Lisbon is an undeniably beautiful European city. With its rolling hills, yellow trolleys, and iconic tiled rooftops. Recently I visited Portugal’s largest city for a short stopover between my tour of Spain and Morocco. It was a short visit, but it was long enough for me to become infatuated with the city. Here are my recommendations for the best things to do in Lisbon if you only have a few days to visit.
Where to Stay in Lisbon
The neighborhood of Barrio Alto is a great, central place to stay. There is a lot of wonderful places to eat and the nightlife is some of the best in the city. I rented an AirBNB, which was more affordable for my group that stay in a hotel or hostel. Get $40 off of your first trip on AirBNB by clicking on this link.
Top Things to Do in Lisbon on a Short Trip
Three days is not enough time to spend in Lisbon, but if that’s all you have before jumping to another European adventure, the below list will help you see some of the highlights. If you have more time, be sure to check out a few of Lisbon’s famous museums.
Try a Custard Tart
The Portuguese know their pastries, and perhaps the most popular is the Pastel de nata – a custard tart dusted with cinnamon. It’s not uncommon to see locals and tourists alike munching on one of these tiny delicious sweets while walking towards a streetcar stop or in between shops. I suggest picking one up at Manteigaria in the Bairro Alto area. Pick up a pastel de nata with a coffee in the morning, before you begin your day of sightseeing.
Walk the Walls of São Jorge Castle
Although more of a fortress than a castle, walking on top of the walls will give you a grand view of the city from above.
Shop on Rua Augusta
This pedestrian street is absolutely gorgeous and a must see! Spend the afternoon window shopping for cork products, wine tasting, or people watching. The street spills out onto Comércio Plaza, which is worth spending some time to snap tourist photos.
Take Trolly #28 Around the City
The iconic yellow trolly #28 will take you to many of the tourist areas around the city. It’s also just fun to ride! Jump on a take it for a bumpy spin to get acquainted with the city.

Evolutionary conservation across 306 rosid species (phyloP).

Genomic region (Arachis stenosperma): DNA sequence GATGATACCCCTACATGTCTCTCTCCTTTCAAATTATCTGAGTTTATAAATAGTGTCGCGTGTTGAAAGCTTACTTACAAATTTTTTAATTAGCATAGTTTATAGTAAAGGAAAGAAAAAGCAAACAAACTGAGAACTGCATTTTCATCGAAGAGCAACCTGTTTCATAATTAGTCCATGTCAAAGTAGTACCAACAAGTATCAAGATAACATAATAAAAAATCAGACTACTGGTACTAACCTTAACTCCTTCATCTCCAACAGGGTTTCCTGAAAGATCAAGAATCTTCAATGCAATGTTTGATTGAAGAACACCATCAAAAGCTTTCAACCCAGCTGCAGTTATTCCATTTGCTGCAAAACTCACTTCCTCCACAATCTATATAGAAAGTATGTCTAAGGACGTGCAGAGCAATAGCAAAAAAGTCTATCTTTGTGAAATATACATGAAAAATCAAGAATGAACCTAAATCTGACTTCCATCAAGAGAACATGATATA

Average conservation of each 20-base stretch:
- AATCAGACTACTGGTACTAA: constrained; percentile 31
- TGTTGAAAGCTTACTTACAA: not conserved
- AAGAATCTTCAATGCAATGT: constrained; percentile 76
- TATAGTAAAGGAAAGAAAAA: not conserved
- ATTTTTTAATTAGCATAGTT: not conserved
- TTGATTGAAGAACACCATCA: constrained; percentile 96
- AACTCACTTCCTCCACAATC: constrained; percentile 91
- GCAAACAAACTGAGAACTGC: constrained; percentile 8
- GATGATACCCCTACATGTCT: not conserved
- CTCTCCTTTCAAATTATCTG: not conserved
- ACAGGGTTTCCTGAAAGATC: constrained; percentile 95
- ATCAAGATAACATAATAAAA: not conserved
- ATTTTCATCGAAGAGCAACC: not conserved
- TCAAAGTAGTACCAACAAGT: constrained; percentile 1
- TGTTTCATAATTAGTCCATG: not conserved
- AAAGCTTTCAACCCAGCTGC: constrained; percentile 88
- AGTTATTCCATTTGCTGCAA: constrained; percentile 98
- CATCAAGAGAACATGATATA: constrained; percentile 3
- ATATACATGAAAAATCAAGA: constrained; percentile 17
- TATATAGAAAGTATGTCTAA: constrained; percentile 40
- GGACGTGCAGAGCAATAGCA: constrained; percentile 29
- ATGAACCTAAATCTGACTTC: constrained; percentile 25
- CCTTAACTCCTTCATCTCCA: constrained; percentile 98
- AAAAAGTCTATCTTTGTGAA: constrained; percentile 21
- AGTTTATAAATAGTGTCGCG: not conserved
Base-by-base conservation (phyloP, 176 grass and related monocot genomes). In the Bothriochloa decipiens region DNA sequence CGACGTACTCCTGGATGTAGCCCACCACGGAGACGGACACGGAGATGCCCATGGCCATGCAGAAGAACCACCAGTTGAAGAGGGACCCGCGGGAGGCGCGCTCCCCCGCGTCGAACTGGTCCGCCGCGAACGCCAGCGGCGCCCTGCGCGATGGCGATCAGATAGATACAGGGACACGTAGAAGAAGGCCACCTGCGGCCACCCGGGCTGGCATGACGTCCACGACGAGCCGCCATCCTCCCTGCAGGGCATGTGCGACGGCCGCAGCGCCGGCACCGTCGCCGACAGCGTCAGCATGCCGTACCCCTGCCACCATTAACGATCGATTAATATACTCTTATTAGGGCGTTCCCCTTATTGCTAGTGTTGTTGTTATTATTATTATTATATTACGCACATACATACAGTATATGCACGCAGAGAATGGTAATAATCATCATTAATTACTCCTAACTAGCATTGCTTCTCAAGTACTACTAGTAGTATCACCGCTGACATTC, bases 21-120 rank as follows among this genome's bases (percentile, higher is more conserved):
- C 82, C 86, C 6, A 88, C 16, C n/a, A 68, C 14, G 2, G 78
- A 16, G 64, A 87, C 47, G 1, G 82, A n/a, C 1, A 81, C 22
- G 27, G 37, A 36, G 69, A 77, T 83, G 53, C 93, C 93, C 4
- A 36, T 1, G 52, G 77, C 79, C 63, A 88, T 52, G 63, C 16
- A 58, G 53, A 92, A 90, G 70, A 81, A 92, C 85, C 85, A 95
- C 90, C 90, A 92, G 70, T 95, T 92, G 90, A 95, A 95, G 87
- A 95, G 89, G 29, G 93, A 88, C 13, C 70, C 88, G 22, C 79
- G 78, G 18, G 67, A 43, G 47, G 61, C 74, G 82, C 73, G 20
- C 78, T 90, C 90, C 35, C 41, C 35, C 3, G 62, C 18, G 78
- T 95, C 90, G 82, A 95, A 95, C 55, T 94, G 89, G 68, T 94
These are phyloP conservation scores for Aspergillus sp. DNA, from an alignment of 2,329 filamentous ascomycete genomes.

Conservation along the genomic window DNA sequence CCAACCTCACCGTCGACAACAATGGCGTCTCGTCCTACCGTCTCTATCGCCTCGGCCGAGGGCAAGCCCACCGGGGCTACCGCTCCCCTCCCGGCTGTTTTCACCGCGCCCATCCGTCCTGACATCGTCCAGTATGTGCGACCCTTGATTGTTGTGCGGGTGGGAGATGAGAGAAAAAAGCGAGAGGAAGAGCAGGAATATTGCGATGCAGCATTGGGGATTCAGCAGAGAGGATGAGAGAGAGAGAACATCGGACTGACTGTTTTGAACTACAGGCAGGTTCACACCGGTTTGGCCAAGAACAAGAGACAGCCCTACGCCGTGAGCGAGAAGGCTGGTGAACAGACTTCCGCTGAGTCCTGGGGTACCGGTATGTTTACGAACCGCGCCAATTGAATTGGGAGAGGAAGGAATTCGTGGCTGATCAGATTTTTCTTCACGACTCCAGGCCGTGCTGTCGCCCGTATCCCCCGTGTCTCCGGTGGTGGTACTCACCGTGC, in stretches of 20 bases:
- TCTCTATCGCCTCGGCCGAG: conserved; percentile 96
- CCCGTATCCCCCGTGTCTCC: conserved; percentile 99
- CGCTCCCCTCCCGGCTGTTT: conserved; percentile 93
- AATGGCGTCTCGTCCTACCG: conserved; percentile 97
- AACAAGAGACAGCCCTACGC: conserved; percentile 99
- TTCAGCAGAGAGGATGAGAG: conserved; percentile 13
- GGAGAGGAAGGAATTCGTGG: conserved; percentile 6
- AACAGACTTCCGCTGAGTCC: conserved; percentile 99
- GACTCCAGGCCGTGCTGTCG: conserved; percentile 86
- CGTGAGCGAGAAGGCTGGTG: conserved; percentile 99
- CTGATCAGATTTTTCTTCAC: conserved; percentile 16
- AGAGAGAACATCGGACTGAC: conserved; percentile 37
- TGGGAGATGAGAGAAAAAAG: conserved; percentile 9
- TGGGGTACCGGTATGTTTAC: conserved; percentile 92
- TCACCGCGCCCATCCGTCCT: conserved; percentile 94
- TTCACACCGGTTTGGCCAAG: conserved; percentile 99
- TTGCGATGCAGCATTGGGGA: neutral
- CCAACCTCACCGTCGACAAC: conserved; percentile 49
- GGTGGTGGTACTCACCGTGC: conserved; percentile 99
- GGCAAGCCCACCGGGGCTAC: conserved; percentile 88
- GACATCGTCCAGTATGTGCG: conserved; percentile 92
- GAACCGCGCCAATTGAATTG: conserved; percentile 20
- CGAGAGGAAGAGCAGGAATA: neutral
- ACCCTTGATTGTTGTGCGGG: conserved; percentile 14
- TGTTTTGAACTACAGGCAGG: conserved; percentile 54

Visit the Oldest Operating Bookshop in the World
Bertrand Bookshop opened in 1732, almost 50 years before the United States became a nation, and it’s still in business today! Think of all the wars, politics, art, and other significantly historic moments that store has lived through. As an avid reader, I had to buy a book from the store (they do have books in english). Upon purchase, the woman adorned the first page with the Bertrand Bookshop official stamp. It’s a great souvenir!
I was astounded by the quality of restaurants in Lisbon. The best places require reservations, every single night, and after trying a few it’s easy to see why. A few of my favorite places were: Chapito A’ Mesa (great view) and Taberna da Rua das Flores (daily changing menu and charmingly tiny restaurant). If you’re going to splurge on anything in Lisbon, let it be food.
Admire Portuguese Tile
Almost everywhere you look in Lisbon you’ll see intricate and vibrant tile work. Enjoy letting your eyes scan the architecture for tile, and if you’re like me, you’ll fall in love with the gorgeous patterns. You may even visit a few artisan shops, where you can purchase small handmade tiles to take home.
I like wine, but I don’t love sweet wine. Even so, I felt that I needed to do a Port tasting while in Portugal. My suggestion would be to make a reservation at BA Wine Bar in Barrio Alto for a wine tasting and charcuterie board before heading out for a late dinner. The sommelier asked us about our preferences and carefully crafted a wonderful tasting for us. They have Port wine, of course, but also a variety of other wines from Portugal. The experience felt authentic and customized to my liking, without being pertinacious. Highly recommend.
See a Fadó Show
Seeing a Fadó show is one of the best things you can do in Lisbon. Admittedly, before I visited this amazing city, I had never heard of this type of music. Fadó is traditionally played at pubs and restaurants in around Portugal. It’s highly emotional and also very respected. Do not talk during a show, or you can expect to be audibly shushed and shot an angry grimace. Again, reservations for these shows are highly recommended. I suggest Tasca do Chico for excellent ambiance and decent food. The Fadó group I saw was very talented, playing 15-minute sets with 15-minute breaks in between. At times, I felt overcome with the emotion, even though I couldn’t understand the lyrics. It was intense and very enjoyable.
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